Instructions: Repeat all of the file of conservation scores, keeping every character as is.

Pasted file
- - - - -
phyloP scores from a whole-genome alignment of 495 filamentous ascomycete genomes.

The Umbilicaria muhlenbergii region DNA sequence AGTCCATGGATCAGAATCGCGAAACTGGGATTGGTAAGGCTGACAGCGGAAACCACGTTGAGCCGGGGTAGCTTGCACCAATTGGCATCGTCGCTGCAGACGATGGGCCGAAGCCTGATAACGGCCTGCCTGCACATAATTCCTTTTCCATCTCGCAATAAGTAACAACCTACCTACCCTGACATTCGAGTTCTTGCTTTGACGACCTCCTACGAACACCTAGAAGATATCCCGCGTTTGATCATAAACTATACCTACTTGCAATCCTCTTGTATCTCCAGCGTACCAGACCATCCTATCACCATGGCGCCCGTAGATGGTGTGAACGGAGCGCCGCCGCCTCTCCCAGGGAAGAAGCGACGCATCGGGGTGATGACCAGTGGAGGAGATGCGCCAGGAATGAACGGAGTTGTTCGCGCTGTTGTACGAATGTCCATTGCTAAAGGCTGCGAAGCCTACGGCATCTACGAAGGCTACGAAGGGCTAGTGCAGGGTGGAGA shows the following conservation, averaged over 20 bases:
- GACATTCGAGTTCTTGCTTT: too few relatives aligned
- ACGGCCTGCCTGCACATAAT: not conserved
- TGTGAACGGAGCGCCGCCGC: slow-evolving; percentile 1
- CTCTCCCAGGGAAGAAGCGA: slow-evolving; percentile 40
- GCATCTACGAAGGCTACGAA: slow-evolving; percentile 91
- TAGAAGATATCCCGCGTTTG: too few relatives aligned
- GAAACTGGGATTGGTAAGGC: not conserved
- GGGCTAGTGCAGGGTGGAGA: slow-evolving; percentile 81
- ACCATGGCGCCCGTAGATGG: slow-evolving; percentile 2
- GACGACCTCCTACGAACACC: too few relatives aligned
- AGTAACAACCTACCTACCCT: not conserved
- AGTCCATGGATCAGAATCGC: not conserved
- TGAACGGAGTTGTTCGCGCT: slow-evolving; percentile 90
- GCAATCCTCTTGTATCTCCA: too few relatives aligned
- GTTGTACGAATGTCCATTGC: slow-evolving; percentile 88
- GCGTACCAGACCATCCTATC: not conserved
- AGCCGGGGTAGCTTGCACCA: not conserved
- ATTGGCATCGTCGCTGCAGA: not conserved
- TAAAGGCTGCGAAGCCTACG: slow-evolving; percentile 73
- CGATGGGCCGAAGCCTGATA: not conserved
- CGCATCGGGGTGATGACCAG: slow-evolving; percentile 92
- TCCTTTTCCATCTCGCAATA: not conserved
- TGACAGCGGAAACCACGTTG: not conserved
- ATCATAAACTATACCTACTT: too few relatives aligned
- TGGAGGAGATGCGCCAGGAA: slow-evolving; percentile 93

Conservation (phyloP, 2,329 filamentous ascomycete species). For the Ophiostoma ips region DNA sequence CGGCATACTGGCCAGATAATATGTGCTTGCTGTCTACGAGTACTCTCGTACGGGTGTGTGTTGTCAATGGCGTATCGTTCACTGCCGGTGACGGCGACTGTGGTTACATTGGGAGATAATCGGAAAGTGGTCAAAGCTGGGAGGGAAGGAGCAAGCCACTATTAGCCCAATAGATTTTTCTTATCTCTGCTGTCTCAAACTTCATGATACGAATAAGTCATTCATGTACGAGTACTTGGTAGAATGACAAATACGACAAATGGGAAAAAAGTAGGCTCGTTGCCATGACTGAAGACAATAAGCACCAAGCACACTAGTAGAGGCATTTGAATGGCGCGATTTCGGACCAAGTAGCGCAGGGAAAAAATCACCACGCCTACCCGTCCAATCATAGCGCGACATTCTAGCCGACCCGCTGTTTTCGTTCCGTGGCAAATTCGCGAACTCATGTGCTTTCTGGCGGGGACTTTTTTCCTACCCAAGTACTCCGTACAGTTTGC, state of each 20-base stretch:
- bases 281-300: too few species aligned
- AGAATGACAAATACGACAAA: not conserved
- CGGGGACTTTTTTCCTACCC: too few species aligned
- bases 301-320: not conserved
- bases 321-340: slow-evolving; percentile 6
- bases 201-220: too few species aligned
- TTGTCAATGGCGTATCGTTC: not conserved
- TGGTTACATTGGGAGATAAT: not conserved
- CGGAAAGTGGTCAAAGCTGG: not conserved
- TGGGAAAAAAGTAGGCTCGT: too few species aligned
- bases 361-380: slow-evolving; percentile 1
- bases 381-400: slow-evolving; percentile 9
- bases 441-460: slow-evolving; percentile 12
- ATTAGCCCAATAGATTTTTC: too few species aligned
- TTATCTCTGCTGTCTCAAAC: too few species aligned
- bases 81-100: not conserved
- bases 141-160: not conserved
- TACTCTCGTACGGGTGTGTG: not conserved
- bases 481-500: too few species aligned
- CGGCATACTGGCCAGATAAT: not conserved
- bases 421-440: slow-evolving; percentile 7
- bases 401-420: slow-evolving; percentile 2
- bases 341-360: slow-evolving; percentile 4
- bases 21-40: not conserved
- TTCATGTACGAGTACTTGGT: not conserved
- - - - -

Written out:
phyloP scores from a whole-genome alignment of 495 filamentous ascomycete genomes.

The Umbilicaria muhlenbergii region DNA sequence AGTCCATGGATCAGAATCGCGAAACTGGGATTGGTAAGGCTGACAGCGGAAACCACGTTGAGCCGGGGTAGCTTGCACCAATTGGCATCGTCGCTGCAGACGATGGGCCGAAGCCTGATAACGGCCTGCCTGCACATAATTCCTTTTCCATCTCGCAATAAGTAACAACCTACCTACCCTGACATTCGAGTTCTTGCTTTGACGACCTCCTACGAACACCTAGAAGATATCCCGCGTTTGATCATAAACTATACCTACTTGCAATCCTCTTGTATCTCCAGCGTACCAGACCATCCTATCACCATGGCGCCCGTAGATGGTGTGAACGGAGCGCCGCCGCCTCTCCCAGGGAAGAAGCGACGCATCGGGGTGATGACCAGTGGAGGAGATGCGCCAGGAATGAACGGAGTTGTTCGCGCTGTTGTACGAATGTCCATTGCTAAAGGCTGCGAAGCCTACGGCATCTACGAAGGCTACGAAGGGCTAGTGCAGGGTGGAGA shows the following conservation, averaged over 20 bases:
- GACATTCGAGTTCTTGCTTT: too few relatives aligned
- ACGGCCTGCCTGCACATAAT: not conserved
- TGTGAACGGAGCGCCGCCGC: slow-evolving; percentile 1
- CTCTCCCAGGGAAGAAGCGA: slow-evolving; percentile 40
- GCATCTACGAAGGCTACGAA: slow-evolving; percentile 91
- TAGAAGATATCCCGCGTTTG: too few relatives aligned
- GAAACTGGGATTGGTAAGGC: not conserved
- GGGCTAGTGCAGGGTGGAGA: slow-evolving; percentile 81
- ACCATGGCGCCCGTAGATGG: slow-evolving; percentile 2
- GACGACCTCCTACGAACACC: too few relatives aligned
- AGTAACAACCTACCTACCCT: not conserved
- AGTCCATGGATCAGAATCGC: not conserved
- TGAACGGAGTTGTTCGCGCT: slow-evolving; percentile 90
- GCAATCCTCTTGTATCTCCA: too few relatives aligned
- GTTGTACGAATGTCCATTGC: slow-evolving; percentile 88
- GCGTACCAGACCATCCTATC: not conserved
- AGCCGGGGTAGCTTGCACCA: not conserved
- ATTGGCATCGTCGCTGCAGA: not conserved
- TAAAGGCTGCGAAGCCTACG: slow-evolving; percentile 73
- CGATGGGCCGAAGCCTGATA: not conserved
- CGCATCGGGGTGATGACCAG: slow-evolving; percentile 92
- TCCTTTTCCATCTCGCAATA: not conserved
- TGACAGCGGAAACCACGTTG: not conserved
- ATCATAAACTATACCTACTT: too few relatives aligned
- TGGAGGAGATGCGCCAGGAA: slow-evolving; percentile 93

Conservation (phyloP, 2,329 filamentous ascomycete species). For the Ophiostoma ips region DNA sequence CGGCATACTGGCCAGATAATATGTGCTTGCTGTCTACGAGTACTCTCGTACGGGTGTGTGTTGTCAATGGCGTATCGTTCACTGCCGGTGACGGCGACTGTGGTTACATTGGGAGATAATCGGAAAGTGGTCAAAGCTGGGAGGGAAGGAGCAAGCCACTATTAGCCCAATAGATTTTTCTTATCTCTGCTGTCTCAAACTTCATGATACGAATAAGTCATTCATGTACGAGTACTTGGTAGAATGACAAATACGACAAATGGGAAAAAAGTAGGCTCGTTGCCATGACTGAAGACAATAAGCACCAAGCACACTAGTAGAGGCATTTGAATGGCGCGATTTCGGACCAAGTAGCGCAGGGAAAAAATCACCACGCCTACCCGTCCAATCATAGCGCGACATTCTAGCCGACCCGCTGTTTTCGTTCCGTGGCAAATTCGCGAACTCATGTGCTTTCTGGCGGGGACTTTTTTCCTACCCAAGTACTCCGTACAGTTTGC, state of each 20-base stretch:
- bases 281-300: too few species aligned
- AGAATGACAAATACGACAAA: not conserved
- CGGGGACTTTTTTCCTACCC: too few species aligned
- bases 301-320: not conserved
- bases 321-340: slow-evolving; percentile 6
- bases 201-220: too few species aligned
- TTGTCAATGGCGTATCGTTC: not conserved
- TGGTTACATTGGGAGATAAT: not conserved
- CGGAAAGTGGTCAAAGCTGG: not conserved
- TGGGAAAAAAGTAGGCTCGT: too few species aligned
- bases 361-380: slow-evolving; percentile 1
- bases 381-400: slow-evolving; percentile 9
- bases 441-460: slow-evolving; percentile 12
- ATTAGCCCAATAGATTTTTC: too few species aligned
- TTATCTCTGCTGTCTCAAAC: too few species aligned
- bases 81-100: not conserved
- bases 141-160: not conserved
- TACTCTCGTACGGGTGTGTG: not conserved
- bases 481-500: too few species aligned
- CGGCATACTGGCCAGATAAT: not conserved
- bases 421-440: slow-evolving; percentile 7
- bases 401-420: slow-evolving; percentile 2
- bases 341-360: slow-evolving; percentile 4
- bases 21-40: not conserved
- TTCATGTACGAGTACTTGGT: not conserved